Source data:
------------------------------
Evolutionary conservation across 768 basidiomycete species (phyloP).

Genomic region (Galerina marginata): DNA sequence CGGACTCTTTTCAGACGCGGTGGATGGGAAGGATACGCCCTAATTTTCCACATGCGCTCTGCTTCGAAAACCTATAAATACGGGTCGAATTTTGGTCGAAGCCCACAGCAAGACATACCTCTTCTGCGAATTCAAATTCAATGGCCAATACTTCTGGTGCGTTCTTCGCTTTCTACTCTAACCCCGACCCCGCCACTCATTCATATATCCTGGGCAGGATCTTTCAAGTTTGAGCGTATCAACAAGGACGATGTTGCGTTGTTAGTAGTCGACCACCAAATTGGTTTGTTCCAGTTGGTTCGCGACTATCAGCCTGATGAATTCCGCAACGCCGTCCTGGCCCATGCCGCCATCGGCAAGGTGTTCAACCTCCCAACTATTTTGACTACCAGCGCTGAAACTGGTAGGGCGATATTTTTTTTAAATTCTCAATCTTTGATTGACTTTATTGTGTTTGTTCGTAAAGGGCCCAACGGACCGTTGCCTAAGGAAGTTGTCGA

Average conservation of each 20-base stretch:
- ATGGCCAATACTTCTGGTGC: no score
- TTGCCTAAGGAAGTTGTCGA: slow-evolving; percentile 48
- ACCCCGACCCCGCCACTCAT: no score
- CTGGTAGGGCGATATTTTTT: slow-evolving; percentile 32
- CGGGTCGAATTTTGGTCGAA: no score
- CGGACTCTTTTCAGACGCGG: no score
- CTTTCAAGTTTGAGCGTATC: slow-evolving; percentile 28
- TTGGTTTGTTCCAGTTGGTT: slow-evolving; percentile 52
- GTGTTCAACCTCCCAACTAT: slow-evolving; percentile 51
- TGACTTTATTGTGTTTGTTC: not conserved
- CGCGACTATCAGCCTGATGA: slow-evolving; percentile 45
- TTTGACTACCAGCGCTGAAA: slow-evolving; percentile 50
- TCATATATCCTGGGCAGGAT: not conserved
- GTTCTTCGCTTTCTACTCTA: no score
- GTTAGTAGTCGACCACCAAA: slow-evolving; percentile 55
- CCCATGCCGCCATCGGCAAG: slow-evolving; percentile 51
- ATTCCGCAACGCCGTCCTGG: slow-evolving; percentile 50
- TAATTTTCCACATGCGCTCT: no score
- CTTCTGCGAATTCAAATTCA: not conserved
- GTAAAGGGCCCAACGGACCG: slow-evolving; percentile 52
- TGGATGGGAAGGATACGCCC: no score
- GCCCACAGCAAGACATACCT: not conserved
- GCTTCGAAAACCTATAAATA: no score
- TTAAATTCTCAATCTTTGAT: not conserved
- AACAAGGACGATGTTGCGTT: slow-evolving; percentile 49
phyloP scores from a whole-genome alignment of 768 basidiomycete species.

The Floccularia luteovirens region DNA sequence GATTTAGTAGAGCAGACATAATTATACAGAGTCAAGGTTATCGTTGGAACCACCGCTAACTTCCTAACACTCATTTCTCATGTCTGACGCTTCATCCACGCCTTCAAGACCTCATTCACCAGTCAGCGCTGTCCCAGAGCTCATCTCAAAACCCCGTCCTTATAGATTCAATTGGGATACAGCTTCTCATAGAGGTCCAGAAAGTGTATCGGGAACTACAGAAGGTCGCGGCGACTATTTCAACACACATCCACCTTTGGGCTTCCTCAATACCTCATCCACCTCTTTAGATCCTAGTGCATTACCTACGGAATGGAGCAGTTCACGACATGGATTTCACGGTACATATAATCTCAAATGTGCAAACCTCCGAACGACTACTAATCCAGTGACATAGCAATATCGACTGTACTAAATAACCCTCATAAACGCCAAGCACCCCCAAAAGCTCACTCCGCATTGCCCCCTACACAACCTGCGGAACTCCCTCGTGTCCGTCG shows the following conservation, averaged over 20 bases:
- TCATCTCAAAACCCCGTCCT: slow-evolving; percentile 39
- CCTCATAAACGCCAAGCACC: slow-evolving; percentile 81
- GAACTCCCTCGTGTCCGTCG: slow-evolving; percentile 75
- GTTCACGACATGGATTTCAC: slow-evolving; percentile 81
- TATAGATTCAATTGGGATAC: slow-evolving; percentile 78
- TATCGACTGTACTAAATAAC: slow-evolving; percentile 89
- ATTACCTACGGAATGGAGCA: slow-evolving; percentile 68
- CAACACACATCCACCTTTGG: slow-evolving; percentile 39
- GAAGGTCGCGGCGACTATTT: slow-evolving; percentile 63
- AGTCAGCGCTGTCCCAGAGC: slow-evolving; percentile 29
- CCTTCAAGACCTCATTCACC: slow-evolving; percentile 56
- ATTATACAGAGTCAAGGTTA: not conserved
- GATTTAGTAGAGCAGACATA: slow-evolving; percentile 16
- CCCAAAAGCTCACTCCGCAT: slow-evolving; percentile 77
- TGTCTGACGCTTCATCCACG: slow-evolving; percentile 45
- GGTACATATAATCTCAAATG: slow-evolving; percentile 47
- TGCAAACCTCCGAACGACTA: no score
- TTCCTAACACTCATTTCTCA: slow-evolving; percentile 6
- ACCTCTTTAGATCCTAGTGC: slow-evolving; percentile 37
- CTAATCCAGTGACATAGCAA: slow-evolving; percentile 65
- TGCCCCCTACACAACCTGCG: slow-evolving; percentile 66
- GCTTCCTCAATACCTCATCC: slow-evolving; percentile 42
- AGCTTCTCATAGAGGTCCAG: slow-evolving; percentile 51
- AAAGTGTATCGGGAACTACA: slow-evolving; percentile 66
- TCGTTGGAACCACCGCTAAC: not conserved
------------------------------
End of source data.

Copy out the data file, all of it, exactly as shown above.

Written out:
Evolutionary conservation across 768 basidiomycete species (phyloP).

Genomic region (Galerina marginata): DNA sequence CGGACTCTTTTCAGACGCGGTGGATGGGAAGGATACGCCCTAATTTTCCACATGCGCTCTGCTTCGAAAACCTATAAATACGGGTCGAATTTTGGTCGAAGCCCACAGCAAGACATACCTCTTCTGCGAATTCAAATTCAATGGCCAATACTTCTGGTGCGTTCTTCGCTTTCTACTCTAACCCCGACCCCGCCACTCATTCATATATCCTGGGCAGGATCTTTCAAGTTTGAGCGTATCAACAAGGACGATGTTGCGTTGTTAGTAGTCGACCACCAAATTGGTTTGTTCCAGTTGGTTCGCGACTATCAGCCTGATGAATTCCGCAACGCCGTCCTGGCCCATGCCGCCATCGGCAAGGTGTTCAACCTCCCAACTATTTTGACTACCAGCGCTGAAACTGGTAGGGCGATATTTTTTTTAAATTCTCAATCTTTGATTGACTTTATTGTGTTTGTTCGTAAAGGGCCCAACGGACCGTTGCCTAAGGAAGTTGTCGA

Average conservation of each 20-base stretch:
- ATGGCCAATACTTCTGGTGC: no score
- TTGCCTAAGGAAGTTGTCGA: slow-evolving; percentile 48
- ACCCCGACCCCGCCACTCAT: no score
- CTGGTAGGGCGATATTTTTT: slow-evolving; percentile 32
- CGGGTCGAATTTTGGTCGAA: no score
- CGGACTCTTTTCAGACGCGG: no score
- CTTTCAAGTTTGAGCGTATC: slow-evolving; percentile 28
- TTGGTTTGTTCCAGTTGGTT: slow-evolving; percentile 52
- GTGTTCAACCTCCCAACTAT: slow-evolving; percentile 51
- TGACTTTATTGTGTTTGTTC: not conserved
- CGCGACTATCAGCCTGATGA: slow-evolving; percentile 45
- TTTGACTACCAGCGCTGAAA: slow-evolving; percentile 50
- TCATATATCCTGGGCAGGAT: not conserved
- GTTCTTCGCTTTCTACTCTA: no score
- GTTAGTAGTCGACCACCAAA: slow-evolving; percentile 55
- CCCATGCCGCCATCGGCAAG: slow-evolving; percentile 51
- ATTCCGCAACGCCGTCCTGG: slow-evolving; percentile 50
- TAATTTTCCACATGCGCTCT: no score
- CTTCTGCGAATTCAAATTCA: not conserved
- GTAAAGGGCCCAACGGACCG: slow-evolving; percentile 52
- TGGATGGGAAGGATACGCCC: no score
- GCCCACAGCAAGACATACCT: not conserved
- GCTTCGAAAACCTATAAATA: no score
- TTAAATTCTCAATCTTTGAT: not conserved
- AACAAGGACGATGTTGCGTT: slow-evolving; percentile 49
phyloP scores from a whole-genome alignment of 768 basidiomycete species.

The Floccularia luteovirens region DNA sequence GATTTAGTAGAGCAGACATAATTATACAGAGTCAAGGTTATCGTTGGAACCACCGCTAACTTCCTAACACTCATTTCTCATGTCTGACGCTTCATCCACGCCTTCAAGACCTCATTCACCAGTCAGCGCTGTCCCAGAGCTCATCTCAAAACCCCGTCCTTATAGATTCAATTGGGATACAGCTTCTCATAGAGGTCCAGAAAGTGTATCGGGAACTACAGAAGGTCGCGGCGACTATTTCAACACACATCCACCTTTGGGCTTCCTCAATACCTCATCCACCTCTTTAGATCCTAGTGCATTACCTACGGAATGGAGCAGTTCACGACATGGATTTCACGGTACATATAATCTCAAATGTGCAAACCTCCGAACGACTACTAATCCAGTGACATAGCAATATCGACTGTACTAAATAACCCTCATAAACGCCAAGCACCCCCAAAAGCTCACTCCGCATTGCCCCCTACACAACCTGCGGAACTCCCTCGTGTCCGTCG shows the following conservation, averaged over 20 bases:
- TCATCTCAAAACCCCGTCCT: slow-evolving; percentile 39
- CCTCATAAACGCCAAGCACC: slow-evolving; percentile 81
- GAACTCCCTCGTGTCCGTCG: slow-evolving; percentile 75
- GTTCACGACATGGATTTCAC: slow-evolving; percentile 81
- TATAGATTCAATTGGGATAC: slow-evolving; percentile 78
- TATCGACTGTACTAAATAAC: slow-evolving; percentile 89
- ATTACCTACGGAATGGAGCA: slow-evolving; percentile 68
- CAACACACATCCACCTTTGG: slow-evolving; percentile 39
- GAAGGTCGCGGCGACTATTT: slow-evolving; percentile 63
- AGTCAGCGCTGTCCCAGAGC: slow-evolving; percentile 29
- CCTTCAAGACCTCATTCACC: slow-evolving; percentile 56
- ATTATACAGAGTCAAGGTTA: not conserved
- GATTTAGTAGAGCAGACATA: slow-evolving; percentile 16
- CCCAAAAGCTCACTCCGCAT: slow-evolving; percentile 77
- TGTCTGACGCTTCATCCACG: slow-evolving; percentile 45
- GGTACATATAATCTCAAATG: slow-evolving; percentile 47
- TGCAAACCTCCGAACGACTA: no score
- TTCCTAACACTCATTTCTCA: slow-evolving; percentile 6
- ACCTCTTTAGATCCTAGTGC: slow-evolving; percentile 37
- CTAATCCAGTGACATAGCAA: slow-evolving; percentile 65
- TGCCCCCTACACAACCTGCG: slow-evolving; percentile 66
- GCTTCCTCAATACCTCATCC: slow-evolving; percentile 42
- AGCTTCTCATAGAGGTCCAG: slow-evolving; percentile 51
- AAAGTGTATCGGGAACTACA: slow-evolving; percentile 66
- TCGTTGGAACCACCGCTAAC: not conserved